Author: Mark Whittaker
Philip Mather spent over a decade in prison for the brutal murder of his best friend, Jimmy O’Connell. He says he didn’t do it, and Jimmy’s parents believe him. But can we ever really know what happened on that sultry day in the Northern Territory (Australia) when Jimmy went missing, ostensibly after an escalating argument with Philip? The argument started over a missing cooler, but it grew into homicidal threats and personal attacks on the integrity of Philip’s bi-racial mom. And what about the strange state of the body – mummified and mutilated – Jimmy’s burnt out car not too far away. Then there are the two witnesses Mark Wittaker (the podcaster and journalist) found who say they were actually there the day everything happened. What about the strange vigilante and the police brutality that kick started what Philip claims was an ongoing war between the cops and his buddy group? Was Philip framed or is he just a really convincing liar?
Audible’s a fairly extensive offering of true crime podcasts/audio books. The fact that I’ve recently found a new genre interest in true crime and that most of these podcasts are free drew me to do a mass download. Along the way, I ran into Blood Territory, the story of a friendship gone wrong, a brutal murder, and a man who says he was the victim of police corruption. On the surface, it’s an interesting story and the setting has lots of promise. Whittaker starts by introducing listeners to this boiling season in Australia when the heat is said to drive people mad and the racial tension adds fuel to the already burning murderousness. But, once we get past the surface story, the mystery remains. What really did happen to Jimmy, and what if at the end of ten odd episodes, Whittaker comes to the conclusion that the right man did serve time after all?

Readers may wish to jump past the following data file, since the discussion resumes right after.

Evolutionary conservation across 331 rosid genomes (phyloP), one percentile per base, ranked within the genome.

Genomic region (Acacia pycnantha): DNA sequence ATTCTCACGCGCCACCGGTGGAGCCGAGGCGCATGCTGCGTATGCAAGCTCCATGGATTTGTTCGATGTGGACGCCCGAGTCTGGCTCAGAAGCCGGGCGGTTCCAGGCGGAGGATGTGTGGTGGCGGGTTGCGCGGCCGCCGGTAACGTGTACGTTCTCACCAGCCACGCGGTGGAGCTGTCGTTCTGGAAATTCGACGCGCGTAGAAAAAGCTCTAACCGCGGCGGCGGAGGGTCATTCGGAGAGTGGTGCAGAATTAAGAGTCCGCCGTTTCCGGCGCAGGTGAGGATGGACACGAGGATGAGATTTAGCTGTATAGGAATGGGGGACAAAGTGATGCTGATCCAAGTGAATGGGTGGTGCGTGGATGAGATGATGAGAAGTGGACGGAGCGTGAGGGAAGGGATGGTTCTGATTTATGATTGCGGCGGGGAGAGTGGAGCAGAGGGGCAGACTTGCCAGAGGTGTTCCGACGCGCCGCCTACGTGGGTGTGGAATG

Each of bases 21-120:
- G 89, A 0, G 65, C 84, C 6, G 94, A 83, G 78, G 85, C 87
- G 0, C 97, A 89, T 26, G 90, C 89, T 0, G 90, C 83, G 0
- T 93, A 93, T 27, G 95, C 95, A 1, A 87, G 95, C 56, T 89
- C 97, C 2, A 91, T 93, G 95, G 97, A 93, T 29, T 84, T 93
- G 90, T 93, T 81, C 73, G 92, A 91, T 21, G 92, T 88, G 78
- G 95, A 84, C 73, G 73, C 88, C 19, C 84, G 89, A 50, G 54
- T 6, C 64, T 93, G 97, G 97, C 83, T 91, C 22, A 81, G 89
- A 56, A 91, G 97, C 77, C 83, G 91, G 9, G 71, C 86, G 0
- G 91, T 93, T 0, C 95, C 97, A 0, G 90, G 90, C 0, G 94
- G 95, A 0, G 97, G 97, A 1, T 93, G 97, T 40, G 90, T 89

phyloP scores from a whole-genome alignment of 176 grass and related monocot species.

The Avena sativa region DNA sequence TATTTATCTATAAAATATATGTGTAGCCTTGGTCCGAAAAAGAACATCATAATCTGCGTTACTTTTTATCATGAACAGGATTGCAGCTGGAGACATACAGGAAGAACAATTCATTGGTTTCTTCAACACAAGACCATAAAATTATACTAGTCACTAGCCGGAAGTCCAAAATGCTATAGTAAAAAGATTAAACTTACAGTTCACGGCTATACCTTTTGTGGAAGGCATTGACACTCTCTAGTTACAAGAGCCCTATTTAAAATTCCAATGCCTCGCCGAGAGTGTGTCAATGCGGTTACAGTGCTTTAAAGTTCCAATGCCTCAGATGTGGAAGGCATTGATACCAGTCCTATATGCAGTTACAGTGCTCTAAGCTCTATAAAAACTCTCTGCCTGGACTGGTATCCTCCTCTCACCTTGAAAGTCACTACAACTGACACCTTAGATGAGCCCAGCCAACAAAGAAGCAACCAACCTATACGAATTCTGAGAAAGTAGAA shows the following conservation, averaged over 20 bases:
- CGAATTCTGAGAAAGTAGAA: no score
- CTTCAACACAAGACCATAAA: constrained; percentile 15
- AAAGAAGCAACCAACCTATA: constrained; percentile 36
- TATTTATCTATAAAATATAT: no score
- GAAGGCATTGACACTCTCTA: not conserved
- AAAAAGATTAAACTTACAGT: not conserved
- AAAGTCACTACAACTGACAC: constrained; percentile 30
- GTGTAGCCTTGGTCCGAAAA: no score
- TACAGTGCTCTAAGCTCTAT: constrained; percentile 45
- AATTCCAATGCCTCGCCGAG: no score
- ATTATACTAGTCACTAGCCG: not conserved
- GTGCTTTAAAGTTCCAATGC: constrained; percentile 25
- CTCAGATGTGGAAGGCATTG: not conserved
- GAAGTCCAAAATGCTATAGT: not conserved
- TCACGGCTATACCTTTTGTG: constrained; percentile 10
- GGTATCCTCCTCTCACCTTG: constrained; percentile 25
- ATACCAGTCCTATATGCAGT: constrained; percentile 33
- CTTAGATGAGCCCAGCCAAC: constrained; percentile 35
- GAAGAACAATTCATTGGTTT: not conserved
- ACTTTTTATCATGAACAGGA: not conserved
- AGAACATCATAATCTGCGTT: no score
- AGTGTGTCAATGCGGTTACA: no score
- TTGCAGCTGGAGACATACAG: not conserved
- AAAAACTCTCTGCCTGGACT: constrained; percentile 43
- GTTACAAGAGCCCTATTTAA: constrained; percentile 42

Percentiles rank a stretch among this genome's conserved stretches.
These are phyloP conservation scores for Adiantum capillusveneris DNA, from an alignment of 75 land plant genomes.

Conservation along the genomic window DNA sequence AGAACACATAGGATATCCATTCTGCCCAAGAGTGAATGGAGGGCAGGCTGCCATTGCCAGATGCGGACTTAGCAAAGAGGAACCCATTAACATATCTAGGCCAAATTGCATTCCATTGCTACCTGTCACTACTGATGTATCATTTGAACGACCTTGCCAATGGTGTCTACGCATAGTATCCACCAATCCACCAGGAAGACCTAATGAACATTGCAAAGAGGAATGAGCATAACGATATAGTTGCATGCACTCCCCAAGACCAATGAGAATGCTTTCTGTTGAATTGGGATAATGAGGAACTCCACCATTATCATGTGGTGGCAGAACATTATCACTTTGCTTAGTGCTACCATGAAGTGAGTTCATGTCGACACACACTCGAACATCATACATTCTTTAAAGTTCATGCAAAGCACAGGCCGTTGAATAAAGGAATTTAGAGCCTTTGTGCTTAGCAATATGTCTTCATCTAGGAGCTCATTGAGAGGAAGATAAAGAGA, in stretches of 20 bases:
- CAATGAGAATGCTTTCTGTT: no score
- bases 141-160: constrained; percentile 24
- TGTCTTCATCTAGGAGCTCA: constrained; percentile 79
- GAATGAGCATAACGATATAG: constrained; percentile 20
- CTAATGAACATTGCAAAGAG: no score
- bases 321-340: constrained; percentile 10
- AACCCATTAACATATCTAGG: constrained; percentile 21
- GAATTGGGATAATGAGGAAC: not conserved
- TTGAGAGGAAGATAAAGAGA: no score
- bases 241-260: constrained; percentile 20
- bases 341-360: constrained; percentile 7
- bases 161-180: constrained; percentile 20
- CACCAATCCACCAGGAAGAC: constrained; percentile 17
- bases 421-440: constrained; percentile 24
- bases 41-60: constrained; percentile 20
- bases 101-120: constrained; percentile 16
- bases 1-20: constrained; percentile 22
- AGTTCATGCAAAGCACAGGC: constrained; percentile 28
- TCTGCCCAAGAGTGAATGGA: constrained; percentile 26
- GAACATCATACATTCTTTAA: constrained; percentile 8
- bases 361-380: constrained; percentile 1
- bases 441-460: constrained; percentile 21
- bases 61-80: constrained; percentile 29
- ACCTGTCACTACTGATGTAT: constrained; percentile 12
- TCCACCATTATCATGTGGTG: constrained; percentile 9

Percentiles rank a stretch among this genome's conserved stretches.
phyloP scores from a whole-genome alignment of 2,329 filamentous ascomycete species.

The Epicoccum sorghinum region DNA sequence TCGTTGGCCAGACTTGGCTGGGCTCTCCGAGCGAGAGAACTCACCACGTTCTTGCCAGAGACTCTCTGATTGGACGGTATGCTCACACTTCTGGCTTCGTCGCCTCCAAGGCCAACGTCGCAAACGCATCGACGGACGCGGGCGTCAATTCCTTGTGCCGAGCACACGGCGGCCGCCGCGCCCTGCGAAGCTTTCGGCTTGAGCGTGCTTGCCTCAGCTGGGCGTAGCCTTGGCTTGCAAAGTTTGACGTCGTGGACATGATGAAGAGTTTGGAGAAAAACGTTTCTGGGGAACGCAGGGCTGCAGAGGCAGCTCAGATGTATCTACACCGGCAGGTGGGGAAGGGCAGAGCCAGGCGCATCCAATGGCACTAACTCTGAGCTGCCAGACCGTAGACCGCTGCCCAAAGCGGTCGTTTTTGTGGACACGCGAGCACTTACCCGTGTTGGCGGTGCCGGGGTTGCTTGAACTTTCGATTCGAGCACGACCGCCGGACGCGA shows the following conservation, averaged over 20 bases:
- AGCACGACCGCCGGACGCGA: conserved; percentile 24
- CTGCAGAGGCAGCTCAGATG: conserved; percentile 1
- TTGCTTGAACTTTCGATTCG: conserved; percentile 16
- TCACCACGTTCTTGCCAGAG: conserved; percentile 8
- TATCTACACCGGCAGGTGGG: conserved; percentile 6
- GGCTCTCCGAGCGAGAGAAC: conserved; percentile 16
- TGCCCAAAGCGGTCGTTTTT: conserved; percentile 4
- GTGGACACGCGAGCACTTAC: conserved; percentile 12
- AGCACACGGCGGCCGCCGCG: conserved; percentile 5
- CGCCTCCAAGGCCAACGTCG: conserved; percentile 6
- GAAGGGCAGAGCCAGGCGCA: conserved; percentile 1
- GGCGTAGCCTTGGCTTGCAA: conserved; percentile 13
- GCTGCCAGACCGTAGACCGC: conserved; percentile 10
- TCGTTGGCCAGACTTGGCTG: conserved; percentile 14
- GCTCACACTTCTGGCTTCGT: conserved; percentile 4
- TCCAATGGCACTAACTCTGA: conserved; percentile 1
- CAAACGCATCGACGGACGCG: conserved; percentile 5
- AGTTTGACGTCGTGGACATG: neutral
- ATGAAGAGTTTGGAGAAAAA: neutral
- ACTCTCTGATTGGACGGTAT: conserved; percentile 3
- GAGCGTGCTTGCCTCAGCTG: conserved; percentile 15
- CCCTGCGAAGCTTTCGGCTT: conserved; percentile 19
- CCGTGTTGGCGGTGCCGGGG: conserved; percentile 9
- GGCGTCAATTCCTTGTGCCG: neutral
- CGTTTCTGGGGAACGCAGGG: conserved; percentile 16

Unlike some of the other true crime stories I’ve read and listened to, Blood Territory stalls pretty quickly. The witnesses and those who are involved (either peripherally or directly) hold their peace throughout, and Whittaker has nothing but conflicting accounts and suppositions for most of his episodes. When a witness does “speak” it’s on the sly and the dedicated podcaster has to call in actors to read a confusing mish-mash of he-said-she-said accounts, many with obvious flaws.
To complicate the matter, the back story involves a group of people who are mostly at odds with the law and society, have questionable pasts, and are known for violence and secretiveness. This makes it hard for me to sympathize with Philip and (I feel deeply guilty saying this) feel the full extent of sadness for Jimmy, although what happened to him was obviously horrible. It seems evident, however, that this sort of end was in store for a group of friends who lived on the edge, ready to explode and resort to violence at a moment’s notice.
While listeners follow Mark into a quagmire of small-time lies that hide the big-time story, we occasionally hear directly from Philip himself and a few of the other brave souls who let their voice be recorded. This does not help matters, since the audio quality is so bad that even at full volume listeners have to pause all movement and strain to distinguish words. The native slang and accents make it more difficult to catch the gist of the story, and none of the people talking sound as if they particularly care, including Philip.
Despite the promise even Whittaker realizes that he’s chosen a dead end story. We never get any answers, and all the evidence and suspicions point to the fact that despite the police corruption and bad investigation, they probably got the right man after all.
– Frances Carden
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